We idolize a project that is complete in design work. We don’t organize portfolios around failed experiments, incomplete products, the good ol’ college try. Instead, our bragging rights are constrained to a spectrum of doneness, notches in a belt, that — like a belt — represent arbitrary milestones on a line that loops back on itself.
Saying this stuff out loud is a little woo, but I’m trying to temper our endemic reverence for getting things done. A complete collaborative project represents, if anything, compromise. It is the way in which a team worked together to weigh user needs against organizational objectives. As your craft matures, you’ll have one or more pieces of work — maybe even a majority, if you stick with a single company long enough — you’re not proud of. We have to pay bills. We lose battles. I have an entire list of complete projects that make me groan. You probably do, too. These are projects not only where our skills were less refined but, maybe, our design principles took a back seat to the stakeholder’s demands. Sunk cost, right?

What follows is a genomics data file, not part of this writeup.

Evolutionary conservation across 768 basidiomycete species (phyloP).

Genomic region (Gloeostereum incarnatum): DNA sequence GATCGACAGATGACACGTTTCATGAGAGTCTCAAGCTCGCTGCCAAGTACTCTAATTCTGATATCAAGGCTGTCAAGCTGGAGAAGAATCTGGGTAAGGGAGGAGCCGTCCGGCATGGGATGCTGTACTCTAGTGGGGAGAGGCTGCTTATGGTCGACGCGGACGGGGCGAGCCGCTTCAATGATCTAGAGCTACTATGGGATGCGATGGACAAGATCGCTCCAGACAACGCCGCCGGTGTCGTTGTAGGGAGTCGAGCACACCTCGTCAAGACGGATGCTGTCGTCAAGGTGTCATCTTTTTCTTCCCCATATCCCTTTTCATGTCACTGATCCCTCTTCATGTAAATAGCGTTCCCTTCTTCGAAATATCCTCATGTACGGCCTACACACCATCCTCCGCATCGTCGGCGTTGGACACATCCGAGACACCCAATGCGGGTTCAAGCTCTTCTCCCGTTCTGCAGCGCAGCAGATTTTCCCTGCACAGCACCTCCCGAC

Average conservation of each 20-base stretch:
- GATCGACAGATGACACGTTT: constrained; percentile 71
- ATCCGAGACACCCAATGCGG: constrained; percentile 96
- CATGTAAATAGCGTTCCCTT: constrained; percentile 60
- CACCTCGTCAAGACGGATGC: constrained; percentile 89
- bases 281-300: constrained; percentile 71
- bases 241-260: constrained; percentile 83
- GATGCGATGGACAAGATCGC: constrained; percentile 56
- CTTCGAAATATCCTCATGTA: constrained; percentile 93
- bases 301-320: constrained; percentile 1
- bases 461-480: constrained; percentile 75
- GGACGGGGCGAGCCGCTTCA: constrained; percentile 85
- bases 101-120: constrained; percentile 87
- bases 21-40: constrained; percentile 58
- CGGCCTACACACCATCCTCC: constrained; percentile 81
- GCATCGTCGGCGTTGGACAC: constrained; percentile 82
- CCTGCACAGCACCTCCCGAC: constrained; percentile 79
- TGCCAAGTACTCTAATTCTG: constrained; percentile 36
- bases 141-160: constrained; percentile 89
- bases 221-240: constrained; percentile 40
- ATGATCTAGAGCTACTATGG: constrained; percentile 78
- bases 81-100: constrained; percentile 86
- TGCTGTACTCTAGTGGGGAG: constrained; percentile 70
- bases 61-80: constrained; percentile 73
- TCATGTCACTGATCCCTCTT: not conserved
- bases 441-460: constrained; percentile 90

Service design is the work of people. Cooler heads don’t always prevail, the best ideas don’t always survive rank, the time required is too much for the time given. Shipping is compromising. Sometimes, that’s to the detriment of our pride.
But — is this just a problem with perspective?
The practice of Stoicism is the practice of asking, “is this in my control?” What about shipping design work is? What control did we share, and thus forfeit? Shipping work requires you to recognize your place in the process. Your control of that process is limited, as is how a completed project turns out.
What’s in your control? You are in control of whether or not you try.
Do your best to convince them. But act on your own, if justice requires it. If met with force, then fall back on acceptance and peaceability. Use the setback to practice other virtues.
Remember that our efforts are subject to circumstances; you weren’t aiming to do the impossible.
Aiming to do what, then? To try. And you succeeded.
What you set out to do is accomplished.
— Marcus Aurelius, Meditations, Book 6 #50
Design work is a verb. Do what’s in your control virtuously.
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Remember that design is not art, but a practice.